Why did you choose to make films and what attracts you to the "factual" and visual medium of documentary?


Well, telling true stories through film obviously can be quite powerful and persuasive. This is all the more so for personal documentaries. Since you are putting yourself at stake, the audience tends to appreciate how brave you are in revealing intimate parts of your life. But aside from these obvious effects of the genre, there is also a cathartic element in telling your own story. Of course, it can be nerve racking at times, but I surprisingly found it quite relieving and refreshing to reveal inner feelings and insecurities I had struggled with over the years.

Also, although I don’t limit my scope to documentaries, nowadays, this genre is playing a central role in expanding the language of cinema, which makes it all the more interesting to be in this field and medium at the present day.    




Both you and your sister are very artistically inclined (you to film, she to music). How are stories of your family heritage passed on, and how have they informed the way you tell stories today?


Our family has realized, early on, the importance of documenting important events and passing them on to the next generation. This tradition has started with my great-grandmother (on my mother’s side) who had a picture perfect memory and would constantly tell other family members about past events. Her family had moved to the northeastern part of China, at the turn of the century, and was involved in educating and mobilizing the Korean people to fight for independence. With the division of the two Koreas, this part of our history had been largely forgotten, so my great-grandmother felt the need to revive this part of Korea’s modern history. Her stories were tape-recorded by family members and later published by her granddaughters as a book. I don’t know if this tradition of documenting family history had any direct influence on my filmmaking, but the importance of telling both socially and historically relevant stories surely did.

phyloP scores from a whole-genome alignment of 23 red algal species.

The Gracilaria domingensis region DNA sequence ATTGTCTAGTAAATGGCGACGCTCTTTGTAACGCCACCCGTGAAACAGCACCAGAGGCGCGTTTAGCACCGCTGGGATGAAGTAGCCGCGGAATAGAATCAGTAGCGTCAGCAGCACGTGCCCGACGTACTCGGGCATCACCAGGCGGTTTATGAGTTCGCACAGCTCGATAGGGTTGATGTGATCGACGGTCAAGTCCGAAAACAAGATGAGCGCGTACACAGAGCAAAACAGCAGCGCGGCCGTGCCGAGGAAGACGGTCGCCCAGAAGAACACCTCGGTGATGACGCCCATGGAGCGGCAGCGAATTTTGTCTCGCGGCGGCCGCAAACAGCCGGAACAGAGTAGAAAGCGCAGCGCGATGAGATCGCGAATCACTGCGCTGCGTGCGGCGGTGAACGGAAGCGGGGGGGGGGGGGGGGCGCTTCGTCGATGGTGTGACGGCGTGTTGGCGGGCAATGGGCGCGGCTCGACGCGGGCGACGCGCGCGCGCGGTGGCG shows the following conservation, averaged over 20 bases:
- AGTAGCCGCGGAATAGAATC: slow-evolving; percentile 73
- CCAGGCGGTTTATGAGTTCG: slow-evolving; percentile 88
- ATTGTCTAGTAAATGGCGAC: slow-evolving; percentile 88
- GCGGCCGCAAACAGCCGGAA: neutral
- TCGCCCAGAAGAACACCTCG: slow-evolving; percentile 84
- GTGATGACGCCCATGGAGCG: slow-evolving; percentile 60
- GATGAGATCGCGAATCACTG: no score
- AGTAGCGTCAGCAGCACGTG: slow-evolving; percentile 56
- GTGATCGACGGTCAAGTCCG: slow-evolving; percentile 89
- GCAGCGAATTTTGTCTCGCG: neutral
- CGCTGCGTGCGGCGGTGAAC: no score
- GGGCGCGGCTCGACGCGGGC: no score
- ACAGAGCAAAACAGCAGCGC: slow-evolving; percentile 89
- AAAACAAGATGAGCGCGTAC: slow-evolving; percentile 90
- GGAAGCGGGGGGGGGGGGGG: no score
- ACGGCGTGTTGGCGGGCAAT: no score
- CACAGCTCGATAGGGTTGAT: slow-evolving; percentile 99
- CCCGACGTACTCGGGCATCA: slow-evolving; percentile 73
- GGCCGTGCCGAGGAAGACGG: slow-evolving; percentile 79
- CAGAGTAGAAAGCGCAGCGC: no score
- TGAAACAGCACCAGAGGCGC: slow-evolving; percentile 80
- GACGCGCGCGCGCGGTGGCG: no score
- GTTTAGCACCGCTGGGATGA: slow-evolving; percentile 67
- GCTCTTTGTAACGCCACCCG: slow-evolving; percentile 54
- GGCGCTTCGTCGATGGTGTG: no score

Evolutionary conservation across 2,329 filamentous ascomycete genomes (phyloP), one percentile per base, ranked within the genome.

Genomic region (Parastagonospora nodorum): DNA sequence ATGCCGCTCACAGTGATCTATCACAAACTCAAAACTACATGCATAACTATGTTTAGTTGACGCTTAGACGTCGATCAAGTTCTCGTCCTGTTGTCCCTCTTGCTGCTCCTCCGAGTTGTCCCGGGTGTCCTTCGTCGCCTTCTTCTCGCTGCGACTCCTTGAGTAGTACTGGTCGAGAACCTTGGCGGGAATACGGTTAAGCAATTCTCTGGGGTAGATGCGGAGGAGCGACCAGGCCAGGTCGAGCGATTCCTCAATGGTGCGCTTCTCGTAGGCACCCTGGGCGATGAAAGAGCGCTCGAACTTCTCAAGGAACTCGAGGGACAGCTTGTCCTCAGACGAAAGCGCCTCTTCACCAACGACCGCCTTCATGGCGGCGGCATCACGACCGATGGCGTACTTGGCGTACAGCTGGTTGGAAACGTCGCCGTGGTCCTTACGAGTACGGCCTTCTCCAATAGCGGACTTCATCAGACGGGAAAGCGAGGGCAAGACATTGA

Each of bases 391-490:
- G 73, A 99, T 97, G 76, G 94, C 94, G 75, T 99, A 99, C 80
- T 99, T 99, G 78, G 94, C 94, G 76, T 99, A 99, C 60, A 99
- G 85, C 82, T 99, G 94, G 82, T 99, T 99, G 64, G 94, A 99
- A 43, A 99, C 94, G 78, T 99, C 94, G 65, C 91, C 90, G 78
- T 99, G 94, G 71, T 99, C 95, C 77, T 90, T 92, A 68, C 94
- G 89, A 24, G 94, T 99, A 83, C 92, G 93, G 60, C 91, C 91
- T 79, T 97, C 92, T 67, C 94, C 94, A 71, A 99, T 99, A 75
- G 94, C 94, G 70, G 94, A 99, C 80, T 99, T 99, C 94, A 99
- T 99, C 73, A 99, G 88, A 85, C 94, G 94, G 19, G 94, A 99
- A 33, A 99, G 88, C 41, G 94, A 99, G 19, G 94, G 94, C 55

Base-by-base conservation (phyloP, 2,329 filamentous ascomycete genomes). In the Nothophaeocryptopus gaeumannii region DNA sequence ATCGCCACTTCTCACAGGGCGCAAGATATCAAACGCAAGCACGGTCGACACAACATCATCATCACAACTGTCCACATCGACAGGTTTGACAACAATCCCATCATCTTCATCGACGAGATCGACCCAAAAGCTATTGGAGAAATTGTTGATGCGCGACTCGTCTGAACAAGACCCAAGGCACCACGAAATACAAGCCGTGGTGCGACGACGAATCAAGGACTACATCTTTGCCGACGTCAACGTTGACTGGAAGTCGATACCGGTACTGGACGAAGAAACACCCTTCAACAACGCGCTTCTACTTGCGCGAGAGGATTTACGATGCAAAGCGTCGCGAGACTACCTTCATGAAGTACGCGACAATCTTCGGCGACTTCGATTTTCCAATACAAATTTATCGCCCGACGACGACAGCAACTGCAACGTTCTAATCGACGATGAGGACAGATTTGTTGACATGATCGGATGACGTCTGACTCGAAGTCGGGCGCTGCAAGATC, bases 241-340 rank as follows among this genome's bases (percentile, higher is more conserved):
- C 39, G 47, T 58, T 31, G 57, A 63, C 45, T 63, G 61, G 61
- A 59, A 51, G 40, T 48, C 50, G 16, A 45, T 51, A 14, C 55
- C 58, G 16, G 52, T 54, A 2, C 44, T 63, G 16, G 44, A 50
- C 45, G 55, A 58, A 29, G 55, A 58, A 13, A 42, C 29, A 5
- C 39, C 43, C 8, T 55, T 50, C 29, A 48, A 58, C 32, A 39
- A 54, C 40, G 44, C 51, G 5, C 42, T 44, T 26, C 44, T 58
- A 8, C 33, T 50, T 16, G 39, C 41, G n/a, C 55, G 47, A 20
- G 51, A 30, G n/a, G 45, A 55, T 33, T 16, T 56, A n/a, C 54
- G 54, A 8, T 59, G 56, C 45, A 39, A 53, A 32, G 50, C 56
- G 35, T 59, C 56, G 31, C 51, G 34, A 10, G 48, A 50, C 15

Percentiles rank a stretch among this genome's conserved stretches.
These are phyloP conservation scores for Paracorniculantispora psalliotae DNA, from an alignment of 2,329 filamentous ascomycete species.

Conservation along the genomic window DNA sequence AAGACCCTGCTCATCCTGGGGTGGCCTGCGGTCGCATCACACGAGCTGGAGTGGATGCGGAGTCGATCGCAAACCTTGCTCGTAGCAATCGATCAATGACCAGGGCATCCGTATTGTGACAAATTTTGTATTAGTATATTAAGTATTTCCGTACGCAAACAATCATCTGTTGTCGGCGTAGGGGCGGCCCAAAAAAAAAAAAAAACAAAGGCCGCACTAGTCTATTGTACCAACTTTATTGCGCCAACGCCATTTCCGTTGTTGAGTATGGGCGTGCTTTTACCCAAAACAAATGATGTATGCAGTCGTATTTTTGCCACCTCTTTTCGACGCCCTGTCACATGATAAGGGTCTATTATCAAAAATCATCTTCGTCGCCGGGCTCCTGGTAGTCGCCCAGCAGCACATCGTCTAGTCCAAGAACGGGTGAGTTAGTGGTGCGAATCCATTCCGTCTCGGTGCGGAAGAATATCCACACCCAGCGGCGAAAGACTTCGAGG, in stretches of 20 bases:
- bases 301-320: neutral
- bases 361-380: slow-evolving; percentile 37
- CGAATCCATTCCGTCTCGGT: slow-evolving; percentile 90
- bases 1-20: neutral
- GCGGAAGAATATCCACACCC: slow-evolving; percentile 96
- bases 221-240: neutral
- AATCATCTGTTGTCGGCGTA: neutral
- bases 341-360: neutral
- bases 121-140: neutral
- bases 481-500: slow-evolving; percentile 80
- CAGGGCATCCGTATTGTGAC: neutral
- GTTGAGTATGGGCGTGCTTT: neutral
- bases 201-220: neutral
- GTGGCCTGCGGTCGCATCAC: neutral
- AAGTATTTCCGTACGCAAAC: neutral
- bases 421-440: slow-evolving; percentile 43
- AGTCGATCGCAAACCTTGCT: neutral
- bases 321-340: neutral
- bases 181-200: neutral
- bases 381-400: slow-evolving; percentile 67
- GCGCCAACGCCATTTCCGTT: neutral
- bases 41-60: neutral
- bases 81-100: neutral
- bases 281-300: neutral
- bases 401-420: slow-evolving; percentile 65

What have you learnt - about yourself, your family history, Korea, Canada, and filmmaking through this movie?


The biggest reward of this film, for me, is that I have found a sense of belonging – in Korea and in film. I’ve always had trouble in telling people my background of reverse migration. Coming from a first world country was always considered a privilege in Korea, so when I first released the film, I was worried that the audience might not relate to my family’s particular story. However, the overwhelming response I received from the audience in Korea took away such anxiety; I felt accepted and finally comfortable in sharing my story. This also led to a boost in my confidence as a filmmaker. I now know that I am capable of telling a truthful and compelling story, and that the audience will respond when I do so.